There are other mysteries surrounding Ismenias. In Plato’s Meno (set in 402), Socrates mentions that Ismenias recently became hugely rich. Great wealth would ordinarily cause a Greek leader to Laconise, to turn towards Sparta, yet it was around this time that Ismenias Atticised. Did he get rich from Athenian bribes? Later, in the 390s, he reportedly took gold from the Persians to stir up war against Sparta – the so-called Corinthian War, which forced Sparta to withdraw its forces from an inchoate campaign in what is now western Turkey. When the Spartans seized control of Thebes in 382, they executed Ismenias for colluding with the Persians against them. But given how badly they needed a scapegoat for their retreat from Asia, and how easily a charge of medism could be made to stick to a Theban, they may have had few real grounds. It was more likely his collusion with Athens that had stuck in the Spartan craw.
It’s surprising that Cartledge does not take much interest in Ismenias (or Hismenias, a variant spelling), given how central he was to the sea change that made Thebes a leading power and a democracy. Indeed Cartledge’s book, though in most respects excellent, has one, perhaps inevitable flaw: its focus on Thebes is at odds with its diachronic structure. In its march through the centuries, it covers many eras and events to which Thebes was at best peripheral. Cartledge’s discussion of the Peloponnesian War, for example, is rich and detailed – considerably longer than his chapter on the fourth-century ‘Theban Heyday’ that followed. Thebes played a much bigger role in the later era, but the earlier one looms larger in the history of Greece. Cartledge does his best to bring out a Theban perspective even when other cities (mostly Athens and Sparta) supply the main story, but it sometimes seems as if he has dragged Thebans on-stage when they really belong in the wings.
The Peloponnesian War left Sparta the leading power of mainland Greece, but hardly a superpower. Its citizen population had been declining for decades; they were increasingly reliant on their beleaguered Peloponnesian neighbours, some now kept in line by garrisons, and by levies from sub-citizen groups living at Sparta, which even included the enslaved helots. Epaminondas, the visionary who guided Theban policy from the 370s, saw the weaknesses that Agesilaos was doing his best to conceal, and resolved to drive a wedge between Sparta and its so-called allies, many of whom were sick of Spartan bullying and eager to line up with those who, like the Thebans, would stand up to it. (Athens by this time had begun to put ideology aside and to lean towards alliance with Sparta.)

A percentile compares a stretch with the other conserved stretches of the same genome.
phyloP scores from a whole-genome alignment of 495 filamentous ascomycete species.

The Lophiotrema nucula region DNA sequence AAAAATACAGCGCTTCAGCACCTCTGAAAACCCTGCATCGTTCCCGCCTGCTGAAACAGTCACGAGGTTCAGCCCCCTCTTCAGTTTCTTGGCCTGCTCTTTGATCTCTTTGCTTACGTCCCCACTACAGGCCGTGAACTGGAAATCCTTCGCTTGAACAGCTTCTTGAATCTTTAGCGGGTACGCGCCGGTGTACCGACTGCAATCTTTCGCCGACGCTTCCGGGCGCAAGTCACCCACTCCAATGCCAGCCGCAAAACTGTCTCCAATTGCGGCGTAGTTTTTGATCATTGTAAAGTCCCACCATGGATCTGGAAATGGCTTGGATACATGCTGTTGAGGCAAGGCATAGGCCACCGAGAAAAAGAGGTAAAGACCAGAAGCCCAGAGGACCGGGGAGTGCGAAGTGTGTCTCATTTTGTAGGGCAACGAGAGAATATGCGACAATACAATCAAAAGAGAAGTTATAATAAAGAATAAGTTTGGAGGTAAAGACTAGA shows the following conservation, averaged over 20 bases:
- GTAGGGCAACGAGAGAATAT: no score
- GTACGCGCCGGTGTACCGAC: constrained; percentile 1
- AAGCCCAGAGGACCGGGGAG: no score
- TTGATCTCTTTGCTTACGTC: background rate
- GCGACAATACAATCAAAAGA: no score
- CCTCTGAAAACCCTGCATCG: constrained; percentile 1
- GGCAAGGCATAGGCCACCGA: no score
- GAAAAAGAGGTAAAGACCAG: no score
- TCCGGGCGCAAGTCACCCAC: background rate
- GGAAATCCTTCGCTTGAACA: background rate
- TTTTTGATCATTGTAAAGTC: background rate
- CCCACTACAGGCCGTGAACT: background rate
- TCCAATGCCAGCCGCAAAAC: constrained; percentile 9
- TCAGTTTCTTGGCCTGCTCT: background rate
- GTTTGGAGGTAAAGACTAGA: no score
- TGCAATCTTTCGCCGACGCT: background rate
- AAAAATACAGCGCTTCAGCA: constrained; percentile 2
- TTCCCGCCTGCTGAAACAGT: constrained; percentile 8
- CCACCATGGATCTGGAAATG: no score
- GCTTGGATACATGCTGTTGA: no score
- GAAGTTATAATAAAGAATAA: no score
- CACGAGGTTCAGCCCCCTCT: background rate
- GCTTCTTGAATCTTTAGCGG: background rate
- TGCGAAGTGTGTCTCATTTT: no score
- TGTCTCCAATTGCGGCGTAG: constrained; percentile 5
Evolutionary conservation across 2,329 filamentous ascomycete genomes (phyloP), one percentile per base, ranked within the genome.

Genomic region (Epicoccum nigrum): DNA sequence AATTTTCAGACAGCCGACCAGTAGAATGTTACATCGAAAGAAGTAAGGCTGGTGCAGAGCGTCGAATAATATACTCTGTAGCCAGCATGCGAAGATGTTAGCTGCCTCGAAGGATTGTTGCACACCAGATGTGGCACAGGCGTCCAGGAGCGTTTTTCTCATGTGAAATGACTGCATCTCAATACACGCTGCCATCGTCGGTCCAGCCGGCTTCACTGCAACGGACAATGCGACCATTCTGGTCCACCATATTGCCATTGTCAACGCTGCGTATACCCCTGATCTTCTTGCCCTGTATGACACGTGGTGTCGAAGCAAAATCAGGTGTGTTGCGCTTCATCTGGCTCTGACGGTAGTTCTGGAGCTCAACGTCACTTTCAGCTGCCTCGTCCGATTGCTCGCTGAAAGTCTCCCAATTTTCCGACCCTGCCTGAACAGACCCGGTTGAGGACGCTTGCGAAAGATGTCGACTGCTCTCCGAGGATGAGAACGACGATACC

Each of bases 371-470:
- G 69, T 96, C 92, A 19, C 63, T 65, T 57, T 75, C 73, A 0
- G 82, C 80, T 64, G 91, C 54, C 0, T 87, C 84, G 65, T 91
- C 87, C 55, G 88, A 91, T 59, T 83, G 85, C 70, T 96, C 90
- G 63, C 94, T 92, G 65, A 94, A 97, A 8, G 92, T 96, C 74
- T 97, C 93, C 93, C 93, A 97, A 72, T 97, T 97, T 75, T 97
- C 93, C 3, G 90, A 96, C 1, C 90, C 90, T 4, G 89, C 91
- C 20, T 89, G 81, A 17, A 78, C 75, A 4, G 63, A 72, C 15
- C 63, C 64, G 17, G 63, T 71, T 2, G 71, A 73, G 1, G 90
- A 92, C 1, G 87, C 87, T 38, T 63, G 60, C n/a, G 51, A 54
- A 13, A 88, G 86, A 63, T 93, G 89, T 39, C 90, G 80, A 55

Epaminondas’ leadership lasted little more than a decade (and that of his partner, Pelopidas, was also short-lived), but Cartledge’s treatment of the Epaminondas era is the richest chapter in this book, in part because the extant sources are far more extensive. Plutarch, a native of Chaeronea in Boeotia, took a strong interest in his region’s heroes, though he wrote more than five centuries after their time. He probably gave his biography of Epaminondas pride of place as the opening chapter of Parallel Lives; it was later lost when an early copy of the Lives was damaged, but his account of Pelopidas survives intact, as do shorter biographies of both men by the Roman historian Cornelius Nepos.
The story of Thebes’ bid for leadership of Greece begins with Pelopidas. Exiled by the Spartan coup of 382, he took refuge in Athens. In 379 he led a small band of commandos back to Thebes to unseat the Spartan-backed puppet regime, a journey Cartledge compares to Lenin’s return to Russia in 1917, a suggestive parallel: Thebes had been led by oligarchs, and under the Spartans a wealthy elite held the reins of power even more tightly; when Pelopidas and his comrades booted that elite out and took power themselves, they put into practice much of what they had learned in Athens. Direct evidence of their constitutional reforms is unfortunately lacking, but Cartledge persuasively demonstrates that its spirit must have been democratic.